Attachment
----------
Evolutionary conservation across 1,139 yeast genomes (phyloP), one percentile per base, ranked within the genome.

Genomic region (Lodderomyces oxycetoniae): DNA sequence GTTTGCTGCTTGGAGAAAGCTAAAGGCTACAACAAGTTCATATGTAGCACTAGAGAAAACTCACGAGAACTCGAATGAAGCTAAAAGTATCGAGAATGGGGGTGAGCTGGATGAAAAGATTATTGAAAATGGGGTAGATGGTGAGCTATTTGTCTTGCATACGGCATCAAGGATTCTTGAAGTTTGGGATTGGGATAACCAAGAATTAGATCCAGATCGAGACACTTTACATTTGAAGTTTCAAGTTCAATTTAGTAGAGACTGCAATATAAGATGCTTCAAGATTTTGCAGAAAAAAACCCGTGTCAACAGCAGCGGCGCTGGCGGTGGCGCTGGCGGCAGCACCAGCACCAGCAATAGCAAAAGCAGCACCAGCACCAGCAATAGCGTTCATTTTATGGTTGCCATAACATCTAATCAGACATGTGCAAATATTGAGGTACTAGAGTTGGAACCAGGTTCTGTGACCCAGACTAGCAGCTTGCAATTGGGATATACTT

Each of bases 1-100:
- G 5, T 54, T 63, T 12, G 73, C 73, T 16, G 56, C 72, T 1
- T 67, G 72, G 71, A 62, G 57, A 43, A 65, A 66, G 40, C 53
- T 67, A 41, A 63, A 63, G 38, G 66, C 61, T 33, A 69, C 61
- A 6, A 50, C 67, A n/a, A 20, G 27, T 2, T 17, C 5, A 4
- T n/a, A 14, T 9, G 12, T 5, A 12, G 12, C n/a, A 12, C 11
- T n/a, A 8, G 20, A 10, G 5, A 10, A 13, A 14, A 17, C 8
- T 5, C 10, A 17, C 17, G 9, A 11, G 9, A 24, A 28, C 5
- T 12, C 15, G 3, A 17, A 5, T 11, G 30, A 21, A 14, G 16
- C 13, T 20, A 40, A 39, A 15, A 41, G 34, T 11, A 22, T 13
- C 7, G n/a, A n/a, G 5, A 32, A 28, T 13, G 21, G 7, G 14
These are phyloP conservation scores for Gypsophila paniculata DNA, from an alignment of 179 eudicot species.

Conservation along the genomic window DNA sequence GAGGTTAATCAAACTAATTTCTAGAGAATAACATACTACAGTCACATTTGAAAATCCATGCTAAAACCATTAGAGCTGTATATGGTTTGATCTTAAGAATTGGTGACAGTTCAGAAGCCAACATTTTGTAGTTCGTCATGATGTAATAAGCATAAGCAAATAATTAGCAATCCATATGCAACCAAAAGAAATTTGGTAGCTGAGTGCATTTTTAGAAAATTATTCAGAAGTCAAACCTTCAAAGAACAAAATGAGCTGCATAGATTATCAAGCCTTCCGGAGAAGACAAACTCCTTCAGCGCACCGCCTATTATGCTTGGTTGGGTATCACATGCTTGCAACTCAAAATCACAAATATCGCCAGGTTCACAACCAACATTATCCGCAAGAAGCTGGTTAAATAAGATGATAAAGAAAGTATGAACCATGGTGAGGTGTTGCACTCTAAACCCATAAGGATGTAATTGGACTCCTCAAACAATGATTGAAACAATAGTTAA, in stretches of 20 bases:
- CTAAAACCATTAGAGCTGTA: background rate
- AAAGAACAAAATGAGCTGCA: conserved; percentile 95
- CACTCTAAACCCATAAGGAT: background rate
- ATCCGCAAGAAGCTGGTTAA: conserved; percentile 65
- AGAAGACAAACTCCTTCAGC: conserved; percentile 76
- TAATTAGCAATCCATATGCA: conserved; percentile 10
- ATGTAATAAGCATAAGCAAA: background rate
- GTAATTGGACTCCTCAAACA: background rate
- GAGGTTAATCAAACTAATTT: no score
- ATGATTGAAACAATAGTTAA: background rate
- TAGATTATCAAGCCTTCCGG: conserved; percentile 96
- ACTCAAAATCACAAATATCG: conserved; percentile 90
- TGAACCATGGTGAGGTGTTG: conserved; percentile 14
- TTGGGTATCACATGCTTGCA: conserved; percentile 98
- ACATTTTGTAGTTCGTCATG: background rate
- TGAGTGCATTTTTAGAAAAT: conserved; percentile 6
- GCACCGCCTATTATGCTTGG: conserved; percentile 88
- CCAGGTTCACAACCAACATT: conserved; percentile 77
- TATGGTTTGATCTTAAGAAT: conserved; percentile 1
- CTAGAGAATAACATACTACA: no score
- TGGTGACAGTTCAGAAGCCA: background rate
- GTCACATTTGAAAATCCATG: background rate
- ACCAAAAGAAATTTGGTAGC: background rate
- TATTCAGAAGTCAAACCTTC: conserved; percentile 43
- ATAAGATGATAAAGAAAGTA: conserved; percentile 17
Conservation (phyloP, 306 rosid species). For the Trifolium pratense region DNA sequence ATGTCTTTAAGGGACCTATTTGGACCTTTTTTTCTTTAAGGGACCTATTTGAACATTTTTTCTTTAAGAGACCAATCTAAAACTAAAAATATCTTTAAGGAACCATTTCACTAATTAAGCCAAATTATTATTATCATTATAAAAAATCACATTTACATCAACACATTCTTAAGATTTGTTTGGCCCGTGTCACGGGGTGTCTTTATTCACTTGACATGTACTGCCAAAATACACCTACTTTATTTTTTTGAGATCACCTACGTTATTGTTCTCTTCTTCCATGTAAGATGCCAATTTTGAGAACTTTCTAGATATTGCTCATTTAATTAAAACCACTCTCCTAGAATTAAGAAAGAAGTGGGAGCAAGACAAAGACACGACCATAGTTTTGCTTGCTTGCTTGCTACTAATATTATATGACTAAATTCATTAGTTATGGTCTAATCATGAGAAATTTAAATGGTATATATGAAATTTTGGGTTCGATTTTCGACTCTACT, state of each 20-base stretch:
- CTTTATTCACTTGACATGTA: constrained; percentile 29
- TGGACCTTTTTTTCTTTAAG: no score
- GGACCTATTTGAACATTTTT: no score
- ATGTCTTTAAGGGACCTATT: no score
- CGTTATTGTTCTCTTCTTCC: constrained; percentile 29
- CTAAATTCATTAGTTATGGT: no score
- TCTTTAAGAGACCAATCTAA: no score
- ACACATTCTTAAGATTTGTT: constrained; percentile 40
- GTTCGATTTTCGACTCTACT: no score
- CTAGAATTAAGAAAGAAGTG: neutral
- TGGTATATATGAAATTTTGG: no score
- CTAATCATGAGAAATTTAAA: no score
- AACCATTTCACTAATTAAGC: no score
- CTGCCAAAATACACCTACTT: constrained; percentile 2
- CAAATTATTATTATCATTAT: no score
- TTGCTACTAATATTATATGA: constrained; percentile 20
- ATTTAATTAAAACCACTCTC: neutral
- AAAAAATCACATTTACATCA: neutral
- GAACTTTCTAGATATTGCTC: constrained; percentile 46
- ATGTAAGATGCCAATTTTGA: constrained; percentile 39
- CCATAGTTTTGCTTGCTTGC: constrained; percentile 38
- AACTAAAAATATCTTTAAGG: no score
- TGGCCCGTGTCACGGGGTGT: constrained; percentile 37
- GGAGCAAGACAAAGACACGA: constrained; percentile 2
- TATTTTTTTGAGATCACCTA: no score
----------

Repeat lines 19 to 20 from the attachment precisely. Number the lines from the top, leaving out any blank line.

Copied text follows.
- ATCCGCAAGAAGCTGGTTAA: conserved; percentile 65
- AGAAGACAAACTCCTTCAGC: conserved; percentile 76